Updated with a few new expample photos on 1/4/11. Wondering what to look for when looking at a Texas Longhorn? The Texas Longhorn Breed Guidelines that were approved by the Texas Longhorn Breeders Association of American in 1982 is a list of the traits and characteristics of Longhorn cattle, these should be considered the standards for the Texas Longhorn Breed. These characteristics and/or standards should always be keep in mind when selecting cattle. To aide new and established breeders in their ability to recognize these traits I have compiled a PDF file that contains photographic examples of these breed traits and characteristics. The photos are examples of desirable, objectionable and undesirable Longhorn characteristics. I will be adding more photos as they come available. I hope this material will be of assistants to all who have an interest in maintaining the traits and characteristics that have allowed this great breed to prosper for years. Click link to open PDF File of Chart of Texas Longhorn Breed Guidelines.
These are the basic Breed Guidelines established back in the late 1970’s to early ‘80’s.
Today I would say a good, acceptable horn measurement on a mature cow or bull would be in the 50 inch range tip-to-tip.
Some believe that a weanling calf should have straight out horn that has grown to the end of its ears by 6 months of age. Because of this belief a lot of calves are being culled that probably would have matured into a nice twisty horned animal any breeder would have been proud to own. Because of a misconception and a lack of patience on the breeder’s part these “twist horn” genetics are being lost.
I believe this is one of the main reasons we are losing the breed’s twisty horn genetics. Twisty horns do not seem to grow fast and they generally do not come straight out of the animal’s head. If you are only looking for tip-to-tip horn genetics this theory is still flawed. In my thirty plus years in this business I have found that certain bloodlines will produce early and quick horn growth and the growth tends to slow dramatically as they mature. Other bloodlines tend to start out slow and have growth spurts at a later age, but continue to grow steadily throughout their lives with some of these animals eventually reaching tip-to-tip measurements of over 70 inches.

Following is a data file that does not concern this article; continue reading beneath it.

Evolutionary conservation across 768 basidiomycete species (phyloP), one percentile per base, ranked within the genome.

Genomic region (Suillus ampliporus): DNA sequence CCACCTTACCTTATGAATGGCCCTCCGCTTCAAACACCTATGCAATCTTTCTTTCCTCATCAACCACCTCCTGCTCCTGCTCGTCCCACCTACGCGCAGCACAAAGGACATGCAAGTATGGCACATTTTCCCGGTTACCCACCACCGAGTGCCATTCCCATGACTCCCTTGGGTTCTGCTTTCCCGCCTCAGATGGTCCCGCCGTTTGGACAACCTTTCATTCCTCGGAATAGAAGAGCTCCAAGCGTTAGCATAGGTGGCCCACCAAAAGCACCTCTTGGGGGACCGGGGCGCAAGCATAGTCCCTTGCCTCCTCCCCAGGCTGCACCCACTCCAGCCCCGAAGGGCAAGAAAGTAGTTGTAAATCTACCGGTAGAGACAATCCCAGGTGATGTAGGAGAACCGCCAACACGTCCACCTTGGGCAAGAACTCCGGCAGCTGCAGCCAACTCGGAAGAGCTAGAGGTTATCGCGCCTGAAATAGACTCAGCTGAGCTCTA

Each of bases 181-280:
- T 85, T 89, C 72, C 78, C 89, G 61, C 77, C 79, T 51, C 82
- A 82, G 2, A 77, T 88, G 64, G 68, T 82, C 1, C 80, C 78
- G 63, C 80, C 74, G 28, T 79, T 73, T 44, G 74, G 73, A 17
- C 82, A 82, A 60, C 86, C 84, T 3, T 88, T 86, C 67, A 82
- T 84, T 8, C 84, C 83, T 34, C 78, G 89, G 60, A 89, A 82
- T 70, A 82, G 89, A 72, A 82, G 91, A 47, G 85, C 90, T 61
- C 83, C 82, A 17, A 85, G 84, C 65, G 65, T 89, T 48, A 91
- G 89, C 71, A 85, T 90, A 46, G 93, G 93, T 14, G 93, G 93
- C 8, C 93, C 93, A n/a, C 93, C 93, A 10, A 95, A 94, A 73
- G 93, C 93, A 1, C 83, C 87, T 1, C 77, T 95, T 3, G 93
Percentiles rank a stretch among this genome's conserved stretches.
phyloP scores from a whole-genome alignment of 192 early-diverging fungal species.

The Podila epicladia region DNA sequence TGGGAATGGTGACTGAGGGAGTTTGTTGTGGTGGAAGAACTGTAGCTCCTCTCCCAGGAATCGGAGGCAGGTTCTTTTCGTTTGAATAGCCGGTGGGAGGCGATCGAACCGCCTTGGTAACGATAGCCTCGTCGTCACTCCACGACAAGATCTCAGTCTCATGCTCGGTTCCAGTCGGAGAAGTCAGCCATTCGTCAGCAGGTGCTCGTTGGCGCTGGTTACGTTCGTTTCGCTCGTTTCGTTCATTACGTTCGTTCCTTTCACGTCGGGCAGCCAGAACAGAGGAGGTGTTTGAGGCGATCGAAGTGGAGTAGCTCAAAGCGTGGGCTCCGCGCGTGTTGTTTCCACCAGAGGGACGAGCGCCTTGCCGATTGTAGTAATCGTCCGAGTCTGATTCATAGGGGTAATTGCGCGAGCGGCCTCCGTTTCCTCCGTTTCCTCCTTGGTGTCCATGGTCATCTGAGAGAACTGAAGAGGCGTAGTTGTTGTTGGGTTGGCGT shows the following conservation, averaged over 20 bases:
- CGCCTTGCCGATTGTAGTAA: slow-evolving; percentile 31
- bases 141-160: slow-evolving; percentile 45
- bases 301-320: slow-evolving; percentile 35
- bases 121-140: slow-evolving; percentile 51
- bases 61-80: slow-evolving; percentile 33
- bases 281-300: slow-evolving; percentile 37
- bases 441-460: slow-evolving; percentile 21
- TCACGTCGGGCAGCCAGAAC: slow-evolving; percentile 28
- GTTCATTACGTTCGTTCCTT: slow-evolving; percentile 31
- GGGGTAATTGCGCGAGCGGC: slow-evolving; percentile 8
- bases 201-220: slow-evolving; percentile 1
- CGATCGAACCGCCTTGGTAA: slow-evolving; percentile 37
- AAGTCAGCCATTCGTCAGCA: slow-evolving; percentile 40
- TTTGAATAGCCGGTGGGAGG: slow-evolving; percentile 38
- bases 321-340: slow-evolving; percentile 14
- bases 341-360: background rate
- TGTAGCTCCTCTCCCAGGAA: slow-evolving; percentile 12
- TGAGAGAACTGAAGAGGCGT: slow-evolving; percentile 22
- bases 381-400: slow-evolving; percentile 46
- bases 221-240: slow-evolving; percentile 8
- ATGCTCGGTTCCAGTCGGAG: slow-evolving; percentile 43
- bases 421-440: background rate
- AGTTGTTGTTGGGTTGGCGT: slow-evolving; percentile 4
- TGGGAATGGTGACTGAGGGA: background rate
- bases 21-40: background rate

This is just something to think about as you review the Breed Guidelines and evaluate your Longhorn herd.
Breed Guidelines - Necks and Shoulders
In this issue of Breed Guidelines we will be taking a look at the necks and shoulders of Longhorn cattle. The neck should be trim in cows and masculine in bulls. Very short or very long necks along with ewe neck is consider objectionable. The shoulders of a Longhorn should be free moving, smooth and well muscled. They should not have “open shoulders” which is where the shoulder blades stick up higher on each side of the backbone creating a sunk in area between the shoulder blades over the backbone. Shoulders and legs should form a V shape, this helps with calving ease. Square or blocky fronts should be avoided because of a possible negetive effect on calving ease of the resulting offspring.
Breed Guidelines - Back
In this issue of Breed Guidelines we will be reviewing the back or top-lines of Longhorn cattle. A desirable back or top-line should be strong with a slope upward from the shoulders to hook bones. The back should show some flex or dip as the animal walks. This helps the animal to be able to travel to water and greener grasses. An animal with an extreme swayback is considered objectionable.
Breed Guidelines - Conformation